4 Questions With Mumia Abu-Jamal's Attorney

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Everyone has heard the phrase "Free Mumia" — but Christina Swarns, the NAACP Legal Defense and Educational Fund's director of criminal practice, has been working for eight years to do just that. She's a member of the team that represented Mumia Abu-Jamal in appeals of his controversial murder conviction and death sentence for the 1981 murder of a white police officer.


The case of the former Black Panther, journalist and social commentator is known worldwide because of the widespread perception that he was the victim of an unjust and racist system.

Swarns and her colleagues saw a victory this week, when, after a court battle that spanned 30 years, Philadelphia prosecutors announced that they would drop their pursuit of the death penalty for Abu-Jamal.

The Root talked to Swarns about what the development means, what's next for her client and what the famous case represents about American criminal justice.

The Root: How does this development further the interests of justice?

CS: First of all, law for the worst of the worst offenders reserves the death penalty. And Mumia does not fit that description. He had zero history of violence, he was a family man, he was a journalist and he's been incarcerated for 30 years with no violence or disciplinary problems in prison. He's become a remarkable thinker and commentator on criminal-justice and social-justice issues. By no stretch of the definition does he meet the definition of worst of the worst. The death penalty for him was absolutely not appropriate.

TR: What's next in this case?

CS: Well, the immediate next step is to get him off death row. He's under 23 and one lockdown, meaning he spends 23 hours a day in his cell, by himself. The next step is to get him out of extreme solitary-confinement conditions so for the first time in 23 years he can hug his family. His contact with his wife, his children, with us [his legal team] has been from behind glass.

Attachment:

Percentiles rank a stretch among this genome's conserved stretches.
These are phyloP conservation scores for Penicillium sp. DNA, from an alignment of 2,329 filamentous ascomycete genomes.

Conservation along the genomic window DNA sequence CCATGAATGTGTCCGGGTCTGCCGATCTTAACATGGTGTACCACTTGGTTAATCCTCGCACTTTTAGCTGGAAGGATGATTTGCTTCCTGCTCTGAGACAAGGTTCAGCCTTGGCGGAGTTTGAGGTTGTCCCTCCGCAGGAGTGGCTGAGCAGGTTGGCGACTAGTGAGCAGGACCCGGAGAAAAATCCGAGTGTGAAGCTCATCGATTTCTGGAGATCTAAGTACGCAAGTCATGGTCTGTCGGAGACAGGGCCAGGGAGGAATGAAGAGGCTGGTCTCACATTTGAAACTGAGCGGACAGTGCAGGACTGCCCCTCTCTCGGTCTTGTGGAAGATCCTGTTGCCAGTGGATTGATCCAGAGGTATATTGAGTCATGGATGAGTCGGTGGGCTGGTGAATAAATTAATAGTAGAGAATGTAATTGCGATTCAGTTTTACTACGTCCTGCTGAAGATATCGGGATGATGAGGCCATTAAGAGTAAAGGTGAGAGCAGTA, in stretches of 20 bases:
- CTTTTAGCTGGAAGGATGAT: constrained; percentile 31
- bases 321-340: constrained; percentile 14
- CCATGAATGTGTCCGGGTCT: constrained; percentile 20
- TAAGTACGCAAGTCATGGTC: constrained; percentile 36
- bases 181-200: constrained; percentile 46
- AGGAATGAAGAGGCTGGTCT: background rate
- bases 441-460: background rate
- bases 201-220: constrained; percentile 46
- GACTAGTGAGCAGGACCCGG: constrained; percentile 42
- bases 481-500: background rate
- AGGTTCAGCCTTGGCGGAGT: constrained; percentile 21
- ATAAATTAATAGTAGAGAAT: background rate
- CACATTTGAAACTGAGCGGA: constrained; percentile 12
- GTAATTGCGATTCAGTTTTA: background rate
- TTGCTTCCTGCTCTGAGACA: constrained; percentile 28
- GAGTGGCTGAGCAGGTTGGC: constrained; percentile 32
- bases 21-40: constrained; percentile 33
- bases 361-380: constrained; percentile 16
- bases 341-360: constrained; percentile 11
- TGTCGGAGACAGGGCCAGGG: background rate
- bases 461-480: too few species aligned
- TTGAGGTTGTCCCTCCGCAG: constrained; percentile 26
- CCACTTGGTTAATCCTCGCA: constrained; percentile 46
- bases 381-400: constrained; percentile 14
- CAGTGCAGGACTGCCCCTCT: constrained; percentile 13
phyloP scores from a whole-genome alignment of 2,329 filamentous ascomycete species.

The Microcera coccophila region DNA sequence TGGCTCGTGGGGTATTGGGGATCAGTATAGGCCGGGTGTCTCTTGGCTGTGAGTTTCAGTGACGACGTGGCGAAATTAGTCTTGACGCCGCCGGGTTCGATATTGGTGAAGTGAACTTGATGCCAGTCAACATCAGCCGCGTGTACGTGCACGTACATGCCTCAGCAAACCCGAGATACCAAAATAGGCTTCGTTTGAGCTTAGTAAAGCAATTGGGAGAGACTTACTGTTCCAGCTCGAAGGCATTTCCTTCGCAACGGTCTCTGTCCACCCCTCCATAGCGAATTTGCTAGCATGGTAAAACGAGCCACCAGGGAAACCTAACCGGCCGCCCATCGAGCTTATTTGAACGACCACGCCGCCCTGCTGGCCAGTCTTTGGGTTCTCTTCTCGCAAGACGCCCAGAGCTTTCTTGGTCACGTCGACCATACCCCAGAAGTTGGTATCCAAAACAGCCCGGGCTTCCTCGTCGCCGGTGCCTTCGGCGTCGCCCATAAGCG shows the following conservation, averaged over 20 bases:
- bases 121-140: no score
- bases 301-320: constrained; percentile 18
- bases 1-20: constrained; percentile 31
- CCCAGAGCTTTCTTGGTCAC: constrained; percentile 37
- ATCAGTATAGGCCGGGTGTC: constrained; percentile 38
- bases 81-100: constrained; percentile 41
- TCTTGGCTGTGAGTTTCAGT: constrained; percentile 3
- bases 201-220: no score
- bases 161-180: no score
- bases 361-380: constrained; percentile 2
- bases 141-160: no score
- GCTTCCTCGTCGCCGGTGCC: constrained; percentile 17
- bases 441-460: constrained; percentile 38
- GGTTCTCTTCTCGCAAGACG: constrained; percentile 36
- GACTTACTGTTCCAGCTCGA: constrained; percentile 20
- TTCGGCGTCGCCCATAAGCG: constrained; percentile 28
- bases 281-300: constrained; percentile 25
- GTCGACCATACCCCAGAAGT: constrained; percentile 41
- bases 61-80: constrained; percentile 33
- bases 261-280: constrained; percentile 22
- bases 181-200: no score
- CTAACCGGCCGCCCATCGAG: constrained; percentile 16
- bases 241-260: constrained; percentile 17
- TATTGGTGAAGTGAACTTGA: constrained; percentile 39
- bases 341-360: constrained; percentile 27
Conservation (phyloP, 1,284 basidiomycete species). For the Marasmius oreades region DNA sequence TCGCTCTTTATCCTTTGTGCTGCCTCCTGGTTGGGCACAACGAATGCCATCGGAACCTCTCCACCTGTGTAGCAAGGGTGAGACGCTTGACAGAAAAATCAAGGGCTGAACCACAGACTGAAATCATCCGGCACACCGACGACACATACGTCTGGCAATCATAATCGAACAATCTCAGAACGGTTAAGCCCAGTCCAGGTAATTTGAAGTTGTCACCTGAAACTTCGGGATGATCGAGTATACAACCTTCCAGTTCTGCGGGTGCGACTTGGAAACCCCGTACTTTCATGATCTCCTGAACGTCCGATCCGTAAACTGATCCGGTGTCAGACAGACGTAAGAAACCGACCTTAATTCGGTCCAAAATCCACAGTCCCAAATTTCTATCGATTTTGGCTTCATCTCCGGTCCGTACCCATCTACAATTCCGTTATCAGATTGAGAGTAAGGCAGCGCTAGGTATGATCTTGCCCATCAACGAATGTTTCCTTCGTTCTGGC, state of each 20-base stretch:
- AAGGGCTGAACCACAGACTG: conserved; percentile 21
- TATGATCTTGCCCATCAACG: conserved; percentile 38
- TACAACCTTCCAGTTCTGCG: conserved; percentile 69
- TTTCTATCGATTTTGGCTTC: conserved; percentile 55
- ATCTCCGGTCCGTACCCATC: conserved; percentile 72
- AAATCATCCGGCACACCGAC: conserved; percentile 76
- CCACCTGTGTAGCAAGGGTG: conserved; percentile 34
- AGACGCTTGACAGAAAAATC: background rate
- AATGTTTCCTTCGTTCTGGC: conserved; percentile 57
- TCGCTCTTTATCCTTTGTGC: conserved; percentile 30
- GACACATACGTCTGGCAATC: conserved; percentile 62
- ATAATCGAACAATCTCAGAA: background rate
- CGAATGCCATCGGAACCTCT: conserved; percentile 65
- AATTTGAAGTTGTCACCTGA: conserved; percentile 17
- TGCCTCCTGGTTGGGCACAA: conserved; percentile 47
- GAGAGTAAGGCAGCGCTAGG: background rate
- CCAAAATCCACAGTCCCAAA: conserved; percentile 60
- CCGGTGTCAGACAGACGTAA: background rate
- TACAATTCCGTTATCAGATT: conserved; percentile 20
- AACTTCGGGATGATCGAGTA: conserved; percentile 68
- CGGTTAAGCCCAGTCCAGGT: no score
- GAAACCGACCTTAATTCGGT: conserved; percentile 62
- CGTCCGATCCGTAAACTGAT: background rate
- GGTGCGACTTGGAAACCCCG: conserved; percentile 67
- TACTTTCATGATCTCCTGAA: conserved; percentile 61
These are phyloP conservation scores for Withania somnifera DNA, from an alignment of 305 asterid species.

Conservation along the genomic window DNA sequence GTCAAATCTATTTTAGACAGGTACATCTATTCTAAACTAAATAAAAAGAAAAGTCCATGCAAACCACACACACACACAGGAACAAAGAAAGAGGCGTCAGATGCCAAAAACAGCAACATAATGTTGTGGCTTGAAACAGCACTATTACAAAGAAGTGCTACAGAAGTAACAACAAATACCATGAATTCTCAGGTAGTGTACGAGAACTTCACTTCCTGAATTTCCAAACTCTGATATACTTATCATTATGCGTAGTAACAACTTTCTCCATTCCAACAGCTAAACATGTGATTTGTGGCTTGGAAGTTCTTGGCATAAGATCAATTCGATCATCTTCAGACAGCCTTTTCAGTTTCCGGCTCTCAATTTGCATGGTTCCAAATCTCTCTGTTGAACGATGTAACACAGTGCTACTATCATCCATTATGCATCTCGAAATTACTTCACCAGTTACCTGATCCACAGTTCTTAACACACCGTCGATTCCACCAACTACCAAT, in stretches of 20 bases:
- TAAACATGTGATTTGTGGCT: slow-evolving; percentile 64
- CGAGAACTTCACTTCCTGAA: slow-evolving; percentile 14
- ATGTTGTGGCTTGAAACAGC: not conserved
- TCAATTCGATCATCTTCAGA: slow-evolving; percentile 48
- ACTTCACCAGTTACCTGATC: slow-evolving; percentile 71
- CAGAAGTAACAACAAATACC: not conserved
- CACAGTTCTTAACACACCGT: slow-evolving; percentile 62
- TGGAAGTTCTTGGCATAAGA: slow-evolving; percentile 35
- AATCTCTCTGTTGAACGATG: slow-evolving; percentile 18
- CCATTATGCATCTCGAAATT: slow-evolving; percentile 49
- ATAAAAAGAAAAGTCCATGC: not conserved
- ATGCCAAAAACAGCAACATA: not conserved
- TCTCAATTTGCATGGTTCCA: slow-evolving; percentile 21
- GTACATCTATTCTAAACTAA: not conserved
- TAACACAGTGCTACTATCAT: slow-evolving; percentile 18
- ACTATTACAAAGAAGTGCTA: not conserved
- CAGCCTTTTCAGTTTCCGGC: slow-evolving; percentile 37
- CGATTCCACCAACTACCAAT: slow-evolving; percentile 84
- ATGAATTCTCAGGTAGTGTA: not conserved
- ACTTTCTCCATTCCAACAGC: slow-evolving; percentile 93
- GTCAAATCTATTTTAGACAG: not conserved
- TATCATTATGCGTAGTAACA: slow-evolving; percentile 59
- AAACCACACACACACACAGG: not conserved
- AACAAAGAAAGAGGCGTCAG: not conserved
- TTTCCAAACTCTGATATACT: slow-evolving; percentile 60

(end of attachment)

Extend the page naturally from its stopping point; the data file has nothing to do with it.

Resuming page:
TR: This, case, like the Troy Davis case, inspired a pubic dialogue about the death penalty and criminal justice overall. Why did they inspire such a strong reaction?

CS: I think they both really clearly demonstrate the shortcomings of how the American death-penalty system works. In Mumia's case, this is a person who never should have had the death penalty. In Troy Davis' case as well, it just shows that something happens in the process where decisions are made, and when a light is shined on them and you get an objective, clear look at them, they don't make any sense at all.


The reaction shows the discomfort people are having with the death penalty. There's no question people are being wrongfully convicted. Both cases are really good examples of how unreliable evidence can still yield convictions.

TR: Who's the next Mumia? Who else is on death row despite questionable evidence against them?


CS: I represent people throughout the South in death cases, and my colleagues represent people condemned thought this country. In every case I have handled, there are similar issues to Mumia's case — improper jury instructions, evidence of mitigation that's not presented and evidence of prosecutorial misconduct.

The problem with Mumia's case is that it's not at all unique. The story is being told and retold in courtrooms around the country. It is the norm, not the exception.


Jenée Desmond-Harris is a contributing editor to The Root.